Some people prefer the peace and quiet of their own thoughts as they gaze out of a nondescript window on some form of overcrowded transportation. Others like to read, watch a movie or, if they are feeling particularly wild that day, maybe even strike up a conversation with the person next to them. I myself, love to listen to music. I am part of the generation that has taken ignoring one another on public transport to a whole new level of sensory deprivation. I am also British which makes this kind of behaviour miles worse; head down, eyes closed, headphones in, music on and no communication of any kind for risk of appearing crazy. I know many people, mainly my Grandma, who can’t stand this kind of thing and would much rather go back to a world in which we all talked to one another as we traveled about. However, I find that generally the people who want to talk to you on a train/bus/whatever, aren’t usually the kind of people you would necessarily want to talk to.
In my opinion not much can top the feeling of gazing out of a window, with the right song on, visualizing your thoughts and allowing them to wander. The right song of course is entirely subjective to personality as much as mood; just because one person chooses to live their life-like some indie wet dream, doesn’t mean that your gangsters paradise is all wrong. If Hollywood has taught us anything it is the power of a soundtrack. I’m sure we all wish that we had our own perfectly tailored musical accompaniment for our every move, instead of what usually happens: our least favourite (but awfully catchy) song playing on repeat all day. Whether you’re commuting or exploring, the changing of a song can bring up memories from the past or fill you with anticipation for what is to come. Your imagination is powerful, limitless and combined with music it becomes something beautiful.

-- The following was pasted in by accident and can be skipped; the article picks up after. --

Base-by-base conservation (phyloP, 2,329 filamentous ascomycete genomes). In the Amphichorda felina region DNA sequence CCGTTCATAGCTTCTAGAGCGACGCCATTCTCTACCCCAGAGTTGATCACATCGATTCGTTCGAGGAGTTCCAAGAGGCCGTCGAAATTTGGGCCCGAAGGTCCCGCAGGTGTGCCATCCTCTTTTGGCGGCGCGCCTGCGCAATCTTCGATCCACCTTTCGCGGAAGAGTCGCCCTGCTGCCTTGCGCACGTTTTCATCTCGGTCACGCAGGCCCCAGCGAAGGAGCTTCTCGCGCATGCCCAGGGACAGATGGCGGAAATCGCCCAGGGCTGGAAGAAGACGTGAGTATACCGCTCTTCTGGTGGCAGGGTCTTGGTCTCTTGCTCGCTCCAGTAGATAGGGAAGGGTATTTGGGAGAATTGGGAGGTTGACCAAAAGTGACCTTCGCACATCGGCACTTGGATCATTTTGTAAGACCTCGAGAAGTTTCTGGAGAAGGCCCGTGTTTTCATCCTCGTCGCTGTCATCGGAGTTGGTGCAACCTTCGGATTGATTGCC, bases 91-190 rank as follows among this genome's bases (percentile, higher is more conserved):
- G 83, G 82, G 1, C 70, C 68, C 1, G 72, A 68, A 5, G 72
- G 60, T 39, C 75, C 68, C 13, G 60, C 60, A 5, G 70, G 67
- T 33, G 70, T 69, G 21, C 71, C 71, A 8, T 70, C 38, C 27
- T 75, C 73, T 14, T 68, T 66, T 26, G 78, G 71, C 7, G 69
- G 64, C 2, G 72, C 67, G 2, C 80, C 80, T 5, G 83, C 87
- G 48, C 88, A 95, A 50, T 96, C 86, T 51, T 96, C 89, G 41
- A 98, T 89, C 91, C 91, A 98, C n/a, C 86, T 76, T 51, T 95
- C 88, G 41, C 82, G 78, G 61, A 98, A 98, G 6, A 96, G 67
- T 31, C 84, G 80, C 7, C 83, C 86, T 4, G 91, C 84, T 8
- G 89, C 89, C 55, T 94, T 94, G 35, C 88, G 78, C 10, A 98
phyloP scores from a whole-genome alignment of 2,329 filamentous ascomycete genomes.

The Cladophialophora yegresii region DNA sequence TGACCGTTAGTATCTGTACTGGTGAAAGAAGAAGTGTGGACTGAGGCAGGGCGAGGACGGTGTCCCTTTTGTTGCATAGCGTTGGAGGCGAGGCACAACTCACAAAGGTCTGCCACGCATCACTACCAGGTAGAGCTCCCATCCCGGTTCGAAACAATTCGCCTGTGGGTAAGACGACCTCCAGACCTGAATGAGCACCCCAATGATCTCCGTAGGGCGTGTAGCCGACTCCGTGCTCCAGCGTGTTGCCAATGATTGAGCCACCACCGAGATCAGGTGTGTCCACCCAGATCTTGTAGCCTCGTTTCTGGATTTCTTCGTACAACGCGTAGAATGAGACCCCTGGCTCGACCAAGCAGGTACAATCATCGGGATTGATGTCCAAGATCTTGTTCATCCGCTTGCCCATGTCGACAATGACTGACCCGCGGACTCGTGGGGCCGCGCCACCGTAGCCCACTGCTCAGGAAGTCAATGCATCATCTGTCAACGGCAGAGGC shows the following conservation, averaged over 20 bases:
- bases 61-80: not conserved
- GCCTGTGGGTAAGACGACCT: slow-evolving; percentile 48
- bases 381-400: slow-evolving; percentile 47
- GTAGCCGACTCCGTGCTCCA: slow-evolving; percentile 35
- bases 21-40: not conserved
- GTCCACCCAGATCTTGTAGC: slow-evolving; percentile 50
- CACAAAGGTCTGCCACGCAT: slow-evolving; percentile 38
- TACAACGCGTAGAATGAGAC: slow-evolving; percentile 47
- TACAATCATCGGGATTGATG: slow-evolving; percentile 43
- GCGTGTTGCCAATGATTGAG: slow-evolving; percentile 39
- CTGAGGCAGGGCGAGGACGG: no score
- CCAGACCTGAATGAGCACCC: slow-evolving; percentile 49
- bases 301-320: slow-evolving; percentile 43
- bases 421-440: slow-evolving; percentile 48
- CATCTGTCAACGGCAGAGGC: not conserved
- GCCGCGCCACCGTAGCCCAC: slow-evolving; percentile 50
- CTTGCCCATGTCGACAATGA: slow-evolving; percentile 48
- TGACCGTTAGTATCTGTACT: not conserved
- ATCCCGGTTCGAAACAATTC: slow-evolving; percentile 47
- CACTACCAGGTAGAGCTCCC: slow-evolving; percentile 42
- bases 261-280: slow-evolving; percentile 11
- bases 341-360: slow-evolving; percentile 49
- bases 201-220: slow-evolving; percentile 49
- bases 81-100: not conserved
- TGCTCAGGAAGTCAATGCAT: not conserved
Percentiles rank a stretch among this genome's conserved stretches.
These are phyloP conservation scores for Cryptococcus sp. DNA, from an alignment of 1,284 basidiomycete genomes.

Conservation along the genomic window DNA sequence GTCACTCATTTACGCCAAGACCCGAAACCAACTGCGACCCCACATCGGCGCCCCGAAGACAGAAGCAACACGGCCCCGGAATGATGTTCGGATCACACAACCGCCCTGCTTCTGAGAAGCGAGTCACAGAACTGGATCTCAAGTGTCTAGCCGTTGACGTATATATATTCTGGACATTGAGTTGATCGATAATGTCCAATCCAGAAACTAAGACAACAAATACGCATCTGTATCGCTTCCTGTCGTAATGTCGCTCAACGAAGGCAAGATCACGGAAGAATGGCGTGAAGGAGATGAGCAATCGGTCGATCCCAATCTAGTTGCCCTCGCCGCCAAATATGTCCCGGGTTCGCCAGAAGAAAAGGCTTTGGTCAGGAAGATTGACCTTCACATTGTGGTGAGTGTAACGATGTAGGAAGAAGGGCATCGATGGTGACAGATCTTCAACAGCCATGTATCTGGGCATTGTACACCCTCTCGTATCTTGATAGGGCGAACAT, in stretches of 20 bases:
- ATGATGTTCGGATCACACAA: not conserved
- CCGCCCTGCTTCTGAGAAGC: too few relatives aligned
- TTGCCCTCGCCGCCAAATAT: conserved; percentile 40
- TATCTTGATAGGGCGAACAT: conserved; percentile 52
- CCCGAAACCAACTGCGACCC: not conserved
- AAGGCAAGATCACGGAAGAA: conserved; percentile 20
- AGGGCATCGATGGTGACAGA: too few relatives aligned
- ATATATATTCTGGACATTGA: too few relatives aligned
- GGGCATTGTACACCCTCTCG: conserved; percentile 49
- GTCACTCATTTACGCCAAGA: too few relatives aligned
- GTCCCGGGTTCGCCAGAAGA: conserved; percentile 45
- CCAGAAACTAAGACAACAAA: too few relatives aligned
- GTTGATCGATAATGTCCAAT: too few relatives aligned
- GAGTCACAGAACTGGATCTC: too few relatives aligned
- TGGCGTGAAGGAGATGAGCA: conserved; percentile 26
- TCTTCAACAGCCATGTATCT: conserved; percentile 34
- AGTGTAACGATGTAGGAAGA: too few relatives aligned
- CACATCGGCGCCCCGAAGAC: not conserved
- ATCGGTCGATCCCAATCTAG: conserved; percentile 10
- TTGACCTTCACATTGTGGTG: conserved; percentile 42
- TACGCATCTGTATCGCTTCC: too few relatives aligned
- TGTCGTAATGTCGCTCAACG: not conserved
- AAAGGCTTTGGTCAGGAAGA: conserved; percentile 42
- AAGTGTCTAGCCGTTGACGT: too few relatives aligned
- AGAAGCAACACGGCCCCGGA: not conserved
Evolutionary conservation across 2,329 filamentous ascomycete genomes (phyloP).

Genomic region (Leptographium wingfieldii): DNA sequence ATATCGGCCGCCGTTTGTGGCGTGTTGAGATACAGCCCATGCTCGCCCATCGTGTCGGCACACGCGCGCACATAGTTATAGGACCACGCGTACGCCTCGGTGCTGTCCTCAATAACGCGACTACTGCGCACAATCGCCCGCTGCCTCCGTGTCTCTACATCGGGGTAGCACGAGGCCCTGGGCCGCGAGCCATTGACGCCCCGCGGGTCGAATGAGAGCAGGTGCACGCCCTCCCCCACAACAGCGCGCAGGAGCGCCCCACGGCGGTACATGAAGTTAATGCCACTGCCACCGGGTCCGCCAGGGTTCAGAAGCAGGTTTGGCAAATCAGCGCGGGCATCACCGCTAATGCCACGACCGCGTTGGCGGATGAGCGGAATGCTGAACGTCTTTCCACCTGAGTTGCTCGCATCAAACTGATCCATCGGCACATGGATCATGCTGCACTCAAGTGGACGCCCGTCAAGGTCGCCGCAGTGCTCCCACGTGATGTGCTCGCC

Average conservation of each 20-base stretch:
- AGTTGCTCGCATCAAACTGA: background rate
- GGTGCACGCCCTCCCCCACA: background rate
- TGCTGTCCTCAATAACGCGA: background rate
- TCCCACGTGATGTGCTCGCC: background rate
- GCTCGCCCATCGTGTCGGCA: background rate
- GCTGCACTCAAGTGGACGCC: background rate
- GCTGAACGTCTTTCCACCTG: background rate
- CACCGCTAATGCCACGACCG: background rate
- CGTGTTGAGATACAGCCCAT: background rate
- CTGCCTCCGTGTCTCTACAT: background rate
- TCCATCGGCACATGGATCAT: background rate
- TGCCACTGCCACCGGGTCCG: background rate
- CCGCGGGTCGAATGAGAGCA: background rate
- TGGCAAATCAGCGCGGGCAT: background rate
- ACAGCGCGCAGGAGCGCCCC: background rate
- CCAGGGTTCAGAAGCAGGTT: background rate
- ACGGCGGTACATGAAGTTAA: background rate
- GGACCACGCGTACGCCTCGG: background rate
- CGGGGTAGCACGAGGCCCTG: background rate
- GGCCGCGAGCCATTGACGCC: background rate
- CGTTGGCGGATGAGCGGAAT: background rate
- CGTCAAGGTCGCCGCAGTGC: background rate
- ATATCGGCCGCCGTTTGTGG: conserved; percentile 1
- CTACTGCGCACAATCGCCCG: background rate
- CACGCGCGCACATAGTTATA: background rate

I do not believe that I can provide you with a perfect playlist for wherever it is you are traveling. Whereas I may think I have the best music taste around, you dear reader, can be forgiven for being wrong and for disagreeing with that opinion. However, I can at least share my own insight into a topic thought long and hard about on 13 hour bus journeys across this beautiful country and (a shortened) subsequent playlist. My personal playlist never changed as I traveled about. Stuck with the 900 songs I had on my phone, some may have got annoying and deletable, while others remained constant fixtures. Many songs never left with me when I moved on to another city and hearing them will always bring that memory back. Emotive songs are good; especially the sad songs, no use in never listening to ”that” song again cause it won’t work, it’s best to face your demons. So to are the songs that don’t interrupt that train of thought.
When I think of traveling and more specifically my time in Canada; I think of Bon Iver and being tired but always happy. England and home with The Cure – ”Friday I’m In Love”. I think of mornings spent listening to Alt J’s cover of ”Lovely Day” and then the Bill Withers original. Of Wendy Rene’s – ”After Laughter” and a voice that defies description. Plane journeys of jittery nervous energy with The Who – ”Baba O’Reilly” and then nights in Toronto with Alvvays – ”Archie, Marry Me”. It is an endless stream of music that crosses genres and doesn’t respect boundaries; it was my personal playlist and soundtrack to my travels and I’m sure yours is a damn sight better.